I also blog about living with cancer at, Facing Cancer with Grace.

1 2017 Physical Activity Council Report http://www.physicalactivitycouncil.com/pdfs/current.pdf

2 Harvard Business Review, How to Do Walking Meetings Right, Aug. 5, 2015, Russell Clayton, Christopher Thomas, Jack Smothers, https://hbr.org/2015/08/how-to-do-walking-meetings-right

8 thoughts on “Exercise Increases Creativity”

  1. I would be considered sedentary but with my RA I knew I must exercise. I’ve started by walking the dog. That pup is so excited every time I do it, how can I not? Thanks for this reminder of why I do this!

    • Hi Jacqui. We have a 92-year-old neighbor with a little Yorkie she walks several times a day. She swears that’s why she’s still moving. My kids are allergic, so alas, no dog for me.

  2. I have read lots of posts and magazine articles about exercise and the brain, but yours is the best and clearest I’ve read about why and how exercise affects creativity.
    Thanks for this, Heather.

  3. I’ve read a few “E” for exercise type posts on the AtoZ and they remind me to get up off my bottom instead of hammering away on my keyboard for hours at a time. My biggest motivator has been buying a Fitbit – it challenges me to do way more steps than I used to think was acceptable.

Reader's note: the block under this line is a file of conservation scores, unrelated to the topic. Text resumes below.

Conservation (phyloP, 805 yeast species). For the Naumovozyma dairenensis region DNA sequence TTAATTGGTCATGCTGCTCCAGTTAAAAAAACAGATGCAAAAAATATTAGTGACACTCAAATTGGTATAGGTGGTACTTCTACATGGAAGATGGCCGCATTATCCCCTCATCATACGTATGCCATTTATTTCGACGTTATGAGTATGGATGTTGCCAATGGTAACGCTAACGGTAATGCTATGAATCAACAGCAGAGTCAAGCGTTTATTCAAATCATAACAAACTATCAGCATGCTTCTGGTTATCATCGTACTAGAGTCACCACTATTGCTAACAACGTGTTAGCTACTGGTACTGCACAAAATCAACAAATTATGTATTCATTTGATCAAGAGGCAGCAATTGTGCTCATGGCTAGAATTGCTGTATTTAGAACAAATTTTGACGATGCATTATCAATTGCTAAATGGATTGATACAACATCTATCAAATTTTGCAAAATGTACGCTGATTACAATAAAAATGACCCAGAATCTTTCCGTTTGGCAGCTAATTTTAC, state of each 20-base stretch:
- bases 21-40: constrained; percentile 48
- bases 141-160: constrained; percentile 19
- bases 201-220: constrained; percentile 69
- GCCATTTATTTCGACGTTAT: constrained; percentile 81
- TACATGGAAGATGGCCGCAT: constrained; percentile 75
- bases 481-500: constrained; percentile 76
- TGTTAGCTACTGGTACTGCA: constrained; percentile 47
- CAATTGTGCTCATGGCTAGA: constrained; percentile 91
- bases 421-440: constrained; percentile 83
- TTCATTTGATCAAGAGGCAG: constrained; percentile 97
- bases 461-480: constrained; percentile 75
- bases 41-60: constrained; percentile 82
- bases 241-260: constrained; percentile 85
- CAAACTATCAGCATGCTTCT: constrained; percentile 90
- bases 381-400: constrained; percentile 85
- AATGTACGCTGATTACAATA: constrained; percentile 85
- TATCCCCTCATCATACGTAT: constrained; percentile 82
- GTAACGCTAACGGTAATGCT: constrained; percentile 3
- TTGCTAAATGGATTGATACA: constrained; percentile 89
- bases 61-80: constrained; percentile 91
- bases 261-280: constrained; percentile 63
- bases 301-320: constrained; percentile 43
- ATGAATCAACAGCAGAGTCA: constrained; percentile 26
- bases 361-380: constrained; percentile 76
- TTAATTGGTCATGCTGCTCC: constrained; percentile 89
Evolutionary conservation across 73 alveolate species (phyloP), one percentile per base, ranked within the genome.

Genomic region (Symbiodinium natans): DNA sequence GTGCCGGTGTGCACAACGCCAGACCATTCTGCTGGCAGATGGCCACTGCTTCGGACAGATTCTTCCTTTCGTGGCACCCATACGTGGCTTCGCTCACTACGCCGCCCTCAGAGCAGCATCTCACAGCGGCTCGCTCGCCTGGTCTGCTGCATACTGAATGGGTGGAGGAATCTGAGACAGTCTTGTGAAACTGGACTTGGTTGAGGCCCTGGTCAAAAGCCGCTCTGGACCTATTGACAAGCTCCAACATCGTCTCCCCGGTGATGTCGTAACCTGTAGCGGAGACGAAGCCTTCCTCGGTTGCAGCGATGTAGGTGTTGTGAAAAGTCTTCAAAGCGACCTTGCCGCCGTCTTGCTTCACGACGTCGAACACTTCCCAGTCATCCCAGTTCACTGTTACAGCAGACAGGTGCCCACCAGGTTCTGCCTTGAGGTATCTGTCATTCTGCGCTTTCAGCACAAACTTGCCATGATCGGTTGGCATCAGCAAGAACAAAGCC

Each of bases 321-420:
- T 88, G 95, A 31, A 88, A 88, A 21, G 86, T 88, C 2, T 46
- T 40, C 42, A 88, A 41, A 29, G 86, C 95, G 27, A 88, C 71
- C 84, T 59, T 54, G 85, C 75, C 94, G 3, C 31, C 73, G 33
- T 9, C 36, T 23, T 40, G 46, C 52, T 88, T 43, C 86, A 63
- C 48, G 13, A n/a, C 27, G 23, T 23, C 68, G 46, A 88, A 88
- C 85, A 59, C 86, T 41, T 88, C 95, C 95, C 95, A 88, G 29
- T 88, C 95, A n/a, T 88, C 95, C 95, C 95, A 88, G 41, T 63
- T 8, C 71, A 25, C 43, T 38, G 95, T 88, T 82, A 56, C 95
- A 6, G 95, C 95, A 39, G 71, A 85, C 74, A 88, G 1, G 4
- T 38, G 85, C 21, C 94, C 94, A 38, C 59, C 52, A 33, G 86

Leanne | http://www.crestingthehill.com.au
    F for Family and Friends

    • Hi Leanne. It really does feel a little counterproductive to leave our keyboards. We have so much to do each day. That’s why I find this one to be interesting. It really does work. 🙂 Have a great day of writing and exercising!

  4. I never really thought about the link between exercise and creativity before, but this is good motivation. I do struggle to do the recommended amount of exercise. I have a desk job and in the evening after looking after my toddler and doing a few chores I don’t feel motivated to get going. Sometimes I go to a clubbercise fitness class but I’m not very good at sticking to it regularly and tend to find excuses not to go! I like your suggestion of starting by walking round the block once a day and think I’ll give that a go.

    • Hi Tizzy, It’s kind of funny that creativity is a better motivator for me than my health. I guess the things we are most passionate about can prod us on to do the things we really dread doing. Have a great weekend!